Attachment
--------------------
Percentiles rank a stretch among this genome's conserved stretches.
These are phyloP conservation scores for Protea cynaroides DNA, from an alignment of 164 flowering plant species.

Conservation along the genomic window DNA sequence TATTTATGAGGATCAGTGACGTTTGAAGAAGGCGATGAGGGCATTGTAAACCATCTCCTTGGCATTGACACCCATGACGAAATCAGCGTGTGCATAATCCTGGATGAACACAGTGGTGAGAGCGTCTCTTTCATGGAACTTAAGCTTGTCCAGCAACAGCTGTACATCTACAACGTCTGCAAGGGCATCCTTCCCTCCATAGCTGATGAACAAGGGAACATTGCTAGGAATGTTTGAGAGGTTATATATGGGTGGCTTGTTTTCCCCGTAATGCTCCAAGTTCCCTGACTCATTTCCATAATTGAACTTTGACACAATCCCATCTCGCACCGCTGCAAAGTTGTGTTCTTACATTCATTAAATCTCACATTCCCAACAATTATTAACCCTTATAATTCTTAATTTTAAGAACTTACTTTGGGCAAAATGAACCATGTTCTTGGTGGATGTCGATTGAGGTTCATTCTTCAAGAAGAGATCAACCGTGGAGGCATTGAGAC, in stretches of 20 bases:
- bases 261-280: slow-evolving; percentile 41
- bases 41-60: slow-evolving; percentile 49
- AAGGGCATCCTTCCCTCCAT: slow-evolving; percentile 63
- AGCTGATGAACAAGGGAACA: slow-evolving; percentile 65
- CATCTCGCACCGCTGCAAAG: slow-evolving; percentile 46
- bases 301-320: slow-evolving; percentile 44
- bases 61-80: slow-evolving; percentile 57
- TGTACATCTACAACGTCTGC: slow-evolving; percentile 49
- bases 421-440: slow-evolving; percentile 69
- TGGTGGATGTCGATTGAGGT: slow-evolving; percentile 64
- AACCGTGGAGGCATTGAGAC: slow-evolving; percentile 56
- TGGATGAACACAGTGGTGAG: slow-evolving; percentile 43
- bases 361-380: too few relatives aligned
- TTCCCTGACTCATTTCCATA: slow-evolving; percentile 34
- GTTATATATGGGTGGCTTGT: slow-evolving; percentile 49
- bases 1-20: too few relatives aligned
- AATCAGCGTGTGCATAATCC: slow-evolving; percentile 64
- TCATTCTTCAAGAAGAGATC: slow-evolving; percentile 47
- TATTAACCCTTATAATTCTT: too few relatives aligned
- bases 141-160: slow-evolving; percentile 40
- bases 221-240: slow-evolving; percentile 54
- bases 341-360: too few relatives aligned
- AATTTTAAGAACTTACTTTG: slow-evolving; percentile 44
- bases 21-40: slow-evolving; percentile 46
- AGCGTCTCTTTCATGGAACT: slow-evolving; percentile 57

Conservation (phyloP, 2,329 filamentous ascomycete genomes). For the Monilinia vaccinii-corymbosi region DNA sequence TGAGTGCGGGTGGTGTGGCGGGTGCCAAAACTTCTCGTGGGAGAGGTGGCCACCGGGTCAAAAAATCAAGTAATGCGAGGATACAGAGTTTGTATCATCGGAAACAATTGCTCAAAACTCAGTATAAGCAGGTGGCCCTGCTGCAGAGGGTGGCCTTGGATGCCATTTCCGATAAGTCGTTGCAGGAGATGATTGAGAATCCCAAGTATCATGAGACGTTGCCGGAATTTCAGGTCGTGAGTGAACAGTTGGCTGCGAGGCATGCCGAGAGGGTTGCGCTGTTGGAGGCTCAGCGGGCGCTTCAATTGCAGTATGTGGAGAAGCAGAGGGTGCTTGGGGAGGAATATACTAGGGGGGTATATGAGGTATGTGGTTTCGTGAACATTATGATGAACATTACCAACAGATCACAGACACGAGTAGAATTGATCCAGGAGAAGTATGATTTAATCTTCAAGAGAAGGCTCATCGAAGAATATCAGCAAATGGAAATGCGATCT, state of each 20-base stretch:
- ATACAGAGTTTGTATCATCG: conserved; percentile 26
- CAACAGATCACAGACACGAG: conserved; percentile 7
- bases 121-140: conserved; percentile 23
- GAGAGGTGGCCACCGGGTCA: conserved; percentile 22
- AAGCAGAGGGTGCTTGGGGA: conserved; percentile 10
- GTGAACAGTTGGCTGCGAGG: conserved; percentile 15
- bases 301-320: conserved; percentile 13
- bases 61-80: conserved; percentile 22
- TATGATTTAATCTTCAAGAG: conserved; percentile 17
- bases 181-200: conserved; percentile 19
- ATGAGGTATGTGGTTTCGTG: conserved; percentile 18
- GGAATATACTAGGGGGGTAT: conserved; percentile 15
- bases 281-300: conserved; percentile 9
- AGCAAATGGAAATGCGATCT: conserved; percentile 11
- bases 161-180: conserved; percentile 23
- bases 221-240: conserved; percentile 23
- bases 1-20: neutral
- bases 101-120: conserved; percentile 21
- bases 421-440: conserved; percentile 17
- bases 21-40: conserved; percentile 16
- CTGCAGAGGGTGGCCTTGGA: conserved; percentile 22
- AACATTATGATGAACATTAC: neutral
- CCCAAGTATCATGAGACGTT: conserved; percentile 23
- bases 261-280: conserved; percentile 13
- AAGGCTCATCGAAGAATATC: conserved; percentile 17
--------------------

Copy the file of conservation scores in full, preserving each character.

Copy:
Percentiles rank a stretch among this genome's conserved stretches.
These are phyloP conservation scores for Protea cynaroides DNA, from an alignment of 164 flowering plant species.

Conservation along the genomic window DNA sequence TATTTATGAGGATCAGTGACGTTTGAAGAAGGCGATGAGGGCATTGTAAACCATCTCCTTGGCATTGACACCCATGACGAAATCAGCGTGTGCATAATCCTGGATGAACACAGTGGTGAGAGCGTCTCTTTCATGGAACTTAAGCTTGTCCAGCAACAGCTGTACATCTACAACGTCTGCAAGGGCATCCTTCCCTCCATAGCTGATGAACAAGGGAACATTGCTAGGAATGTTTGAGAGGTTATATATGGGTGGCTTGTTTTCCCCGTAATGCTCCAAGTTCCCTGACTCATTTCCATAATTGAACTTTGACACAATCCCATCTCGCACCGCTGCAAAGTTGTGTTCTTACATTCATTAAATCTCACATTCCCAACAATTATTAACCCTTATAATTCTTAATTTTAAGAACTTACTTTGGGCAAAATGAACCATGTTCTTGGTGGATGTCGATTGAGGTTCATTCTTCAAGAAGAGATCAACCGTGGAGGCATTGAGAC, in stretches of 20 bases:
- bases 261-280: slow-evolving; percentile 41
- bases 41-60: slow-evolving; percentile 49
- AAGGGCATCCTTCCCTCCAT: slow-evolving; percentile 63
- AGCTGATGAACAAGGGAACA: slow-evolving; percentile 65
- CATCTCGCACCGCTGCAAAG: slow-evolving; percentile 46
- bases 301-320: slow-evolving; percentile 44
- bases 61-80: slow-evolving; percentile 57
- TGTACATCTACAACGTCTGC: slow-evolving; percentile 49
- bases 421-440: slow-evolving; percentile 69
- TGGTGGATGTCGATTGAGGT: slow-evolving; percentile 64
- AACCGTGGAGGCATTGAGAC: slow-evolving; percentile 56
- TGGATGAACACAGTGGTGAG: slow-evolving; percentile 43
- bases 361-380: too few relatives aligned
- TTCCCTGACTCATTTCCATA: slow-evolving; percentile 34
- GTTATATATGGGTGGCTTGT: slow-evolving; percentile 49
- bases 1-20: too few relatives aligned
- AATCAGCGTGTGCATAATCC: slow-evolving; percentile 64
- TCATTCTTCAAGAAGAGATC: slow-evolving; percentile 47
- TATTAACCCTTATAATTCTT: too few relatives aligned
- bases 141-160: slow-evolving; percentile 40
- bases 221-240: slow-evolving; percentile 54
- bases 341-360: too few relatives aligned
- AATTTTAAGAACTTACTTTG: slow-evolving; percentile 44
- bases 21-40: slow-evolving; percentile 46
- AGCGTCTCTTTCATGGAACT: slow-evolving; percentile 57

Conservation (phyloP, 2,329 filamentous ascomycete genomes). For the Monilinia vaccinii-corymbosi region DNA sequence TGAGTGCGGGTGGTGTGGCGGGTGCCAAAACTTCTCGTGGGAGAGGTGGCCACCGGGTCAAAAAATCAAGTAATGCGAGGATACAGAGTTTGTATCATCGGAAACAATTGCTCAAAACTCAGTATAAGCAGGTGGCCCTGCTGCAGAGGGTGGCCTTGGATGCCATTTCCGATAAGTCGTTGCAGGAGATGATTGAGAATCCCAAGTATCATGAGACGTTGCCGGAATTTCAGGTCGTGAGTGAACAGTTGGCTGCGAGGCATGCCGAGAGGGTTGCGCTGTTGGAGGCTCAGCGGGCGCTTCAATTGCAGTATGTGGAGAAGCAGAGGGTGCTTGGGGAGGAATATACTAGGGGGGTATATGAGGTATGTGGTTTCGTGAACATTATGATGAACATTACCAACAGATCACAGACACGAGTAGAATTGATCCAGGAGAAGTATGATTTAATCTTCAAGAGAAGGCTCATCGAAGAATATCAGCAAATGGAAATGCGATCT, state of each 20-base stretch:
- ATACAGAGTTTGTATCATCG: conserved; percentile 26
- CAACAGATCACAGACACGAG: conserved; percentile 7
- bases 121-140: conserved; percentile 23
- GAGAGGTGGCCACCGGGTCA: conserved; percentile 22
- AAGCAGAGGGTGCTTGGGGA: conserved; percentile 10
- GTGAACAGTTGGCTGCGAGG: conserved; percentile 15
- bases 301-320: conserved; percentile 13
- bases 61-80: conserved; percentile 22
- TATGATTTAATCTTCAAGAG: conserved; percentile 17
- bases 181-200: conserved; percentile 19
- ATGAGGTATGTGGTTTCGTG: conserved; percentile 18
- GGAATATACTAGGGGGGTAT: conserved; percentile 15
- bases 281-300: conserved; percentile 9
- AGCAAATGGAAATGCGATCT: conserved; percentile 11
- bases 161-180: conserved; percentile 23
- bases 221-240: conserved; percentile 23
- bases 1-20: neutral
- bases 101-120: conserved; percentile 21
- bases 421-440: conserved; percentile 17
- bases 21-40: conserved; percentile 16
- CTGCAGAGGGTGGCCTTGGA: conserved; percentile 22
- AACATTATGATGAACATTAC: neutral
- CCCAAGTATCATGAGACGTT: conserved; percentile 23
- bases 261-280: conserved; percentile 13
- AAGGCTCATCGAAGAATATC: conserved; percentile 17